More than a few people may confuse fine dining with expensive dining. It’s true that, until recently, most fine-dining places had starched white linen tablecloths, waiters in dinner jackets and a silver candelabra; it was in these palaces that well-trained chefs at the top of their profession made their mark.
The bill was almost always eye-wateringly expensive. If you were lucky, the chef would be worthy of the palatial surroundings and serve a meal that you would remember decades hence.
But more and more, the chefs at these restaurants made you feel that your money was going to the flowers, the curtains and the waiters’ uniforms. They were still ideal places for proposals, but it would be over mediocre food with very long names.
I’m not sure that you would choose to propose marriage at Mecha Uma, if only because the diners at about five neighboring tables would be listening in as well.
The place is small, and the tables packed closely together. The vibe is casual and unadorned, though by no means slapdash; the restaurant is laid out like a sushi restaurant, with tables at the counter, though instead of one wizened sushi chef plying his trade, an entire kitchen had been shoehorned into the tiny space. And a full staff was grilling, plating and sweating as the seats filled up over the course of the night.
More and more, the most creative chefs are choosing to ply their craft at places like Mecha Uma. But for people who have reserved months in advance and flown in for their dinner, the lack of pomp can be disconcerting.
I personally don’t mind it; it lets me concentrate on the food rather than whether I’ve dribbled tomato coulis on my tie. It also makes me feel that the bulk of my money is going to the food, rather than to the furniture.
I’m not going to do a blow-by-blow account of the degustation; it would be terribly cruel to the reader. And also because at a certain point I stopped counting the number of courses, and even forgot to take pictures, and simply reveled in the sensory overload of the plates that were being put before us.
I’ve said in the past that these days I tend to avoid degustation-style meals because you so often find yourself held hostage by a chef who feeds you little morsels over the course of long, drawn-out hours. In this case, don’t hesitate for a moment and go for the full ride.
The chef, Bruce Ricketts (whom I’ve reviewed previously, as proprietor of an even smaller restaurant, Sensei in BF Homes), came over and explained how each dish was put together, which was interesting for me because I like to understand the way a chef thinks and what his intentions were in putting a dish together.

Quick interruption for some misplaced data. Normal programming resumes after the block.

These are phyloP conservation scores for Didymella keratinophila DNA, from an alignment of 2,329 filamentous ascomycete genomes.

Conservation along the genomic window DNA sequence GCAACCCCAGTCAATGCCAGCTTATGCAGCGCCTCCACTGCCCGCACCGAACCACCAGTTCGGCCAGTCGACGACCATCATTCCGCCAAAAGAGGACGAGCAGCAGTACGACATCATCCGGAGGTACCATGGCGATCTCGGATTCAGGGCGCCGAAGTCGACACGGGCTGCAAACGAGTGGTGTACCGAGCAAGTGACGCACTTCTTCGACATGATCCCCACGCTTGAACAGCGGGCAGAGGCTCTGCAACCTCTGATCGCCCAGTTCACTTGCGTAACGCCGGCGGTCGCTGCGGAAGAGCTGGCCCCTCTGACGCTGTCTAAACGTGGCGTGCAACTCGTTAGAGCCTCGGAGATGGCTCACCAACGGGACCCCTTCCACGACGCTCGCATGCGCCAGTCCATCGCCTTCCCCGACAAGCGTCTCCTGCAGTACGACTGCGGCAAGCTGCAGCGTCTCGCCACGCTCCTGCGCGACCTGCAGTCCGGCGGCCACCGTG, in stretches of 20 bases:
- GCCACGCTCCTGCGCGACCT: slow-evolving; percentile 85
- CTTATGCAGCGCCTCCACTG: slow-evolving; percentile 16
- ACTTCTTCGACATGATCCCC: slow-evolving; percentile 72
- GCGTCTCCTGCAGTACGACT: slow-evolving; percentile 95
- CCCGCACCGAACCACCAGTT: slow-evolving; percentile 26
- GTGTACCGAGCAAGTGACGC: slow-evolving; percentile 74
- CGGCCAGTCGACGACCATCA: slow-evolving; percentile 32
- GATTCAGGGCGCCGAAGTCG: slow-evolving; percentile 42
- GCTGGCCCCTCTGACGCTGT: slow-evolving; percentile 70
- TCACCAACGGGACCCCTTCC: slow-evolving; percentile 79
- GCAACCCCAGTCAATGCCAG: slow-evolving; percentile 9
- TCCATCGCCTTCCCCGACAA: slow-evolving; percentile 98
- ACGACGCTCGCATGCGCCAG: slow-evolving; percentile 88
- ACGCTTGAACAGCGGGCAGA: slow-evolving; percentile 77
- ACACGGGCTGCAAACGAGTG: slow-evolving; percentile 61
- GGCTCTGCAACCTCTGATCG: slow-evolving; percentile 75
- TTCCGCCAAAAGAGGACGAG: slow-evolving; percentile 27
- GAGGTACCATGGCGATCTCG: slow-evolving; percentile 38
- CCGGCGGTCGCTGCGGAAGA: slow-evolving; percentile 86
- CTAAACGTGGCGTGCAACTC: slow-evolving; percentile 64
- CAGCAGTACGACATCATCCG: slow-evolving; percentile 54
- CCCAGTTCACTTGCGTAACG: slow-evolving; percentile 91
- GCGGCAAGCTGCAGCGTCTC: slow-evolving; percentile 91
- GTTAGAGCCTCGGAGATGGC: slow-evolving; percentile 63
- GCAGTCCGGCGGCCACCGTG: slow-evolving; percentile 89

But just as one doesn’t have to understand the mechanics or know the displacement of a car to know that it’s a fine ride, the introductions are superfluous. The flavors were complex,
poetic and modulated; and each course that progressed naturally from the previous one had the logical sequence of a dream.
The food defies easy genres; it is vaguely Japanese, but nothing more—this is not where you go for unlimited tempura.
The first part of the meal is largely seafood-based, with small plates of fish, or scallops, or oysters and fish sperm and uni on toast, usually with an unexpected accompanying starch (sago balls, in one instance), or a startling sauce (fermented watermelon).
Just when you’re wondering how many more of these could emerge from the tiny kitchen, the focus shifts from aquatic to terrestrial, with sous vide pork (with blood and gooseberry sauce; perhaps the only dish whose flavors were not as clean and defined as they could have been), lamb on polenta, which is then followed, after a palate cleanser, by a karate chop to the palate and arteries, of grade A5 (the highest) wagyu beef, grilled over charcoal.
By this time I was having trouble moving, and it was with great relief that we were brought the final course, a carrot cake dessert with fennel and candied baby carrots.
My tastes tend to veer toward simple food, well-executed, rather than complexity; but this is largely because most attempts toward complexity fall flat, and one is left with the nail-biting horror of a brave leap that falls short of its mark. And then as a diner you have to eat the unfortunate mess.
But here, with dish after dish, Ricketts gets it right. The result is a hallucinatory journey whose only reason for ending is so that you can start again.
Great praise can damn a restaurant as much as a negative review: Customers tend to expect too much, the chef peaks too early and the most difficult reservation in town can turn ghoulishly empty if people decide that it’s an experience rather than a dining place, and once they’ve “done it” they don’t return.
Early acclaim can sap inspiration and make one timid and afraid to innovate. The future of a restaurant with creative ambitions this high depends entirely on how the chef can turn an intense (and, admittedly, expensive) gastronomic experience into a dining place that people are willing to return to frequently.
Mecha Uma, tel. 8012770
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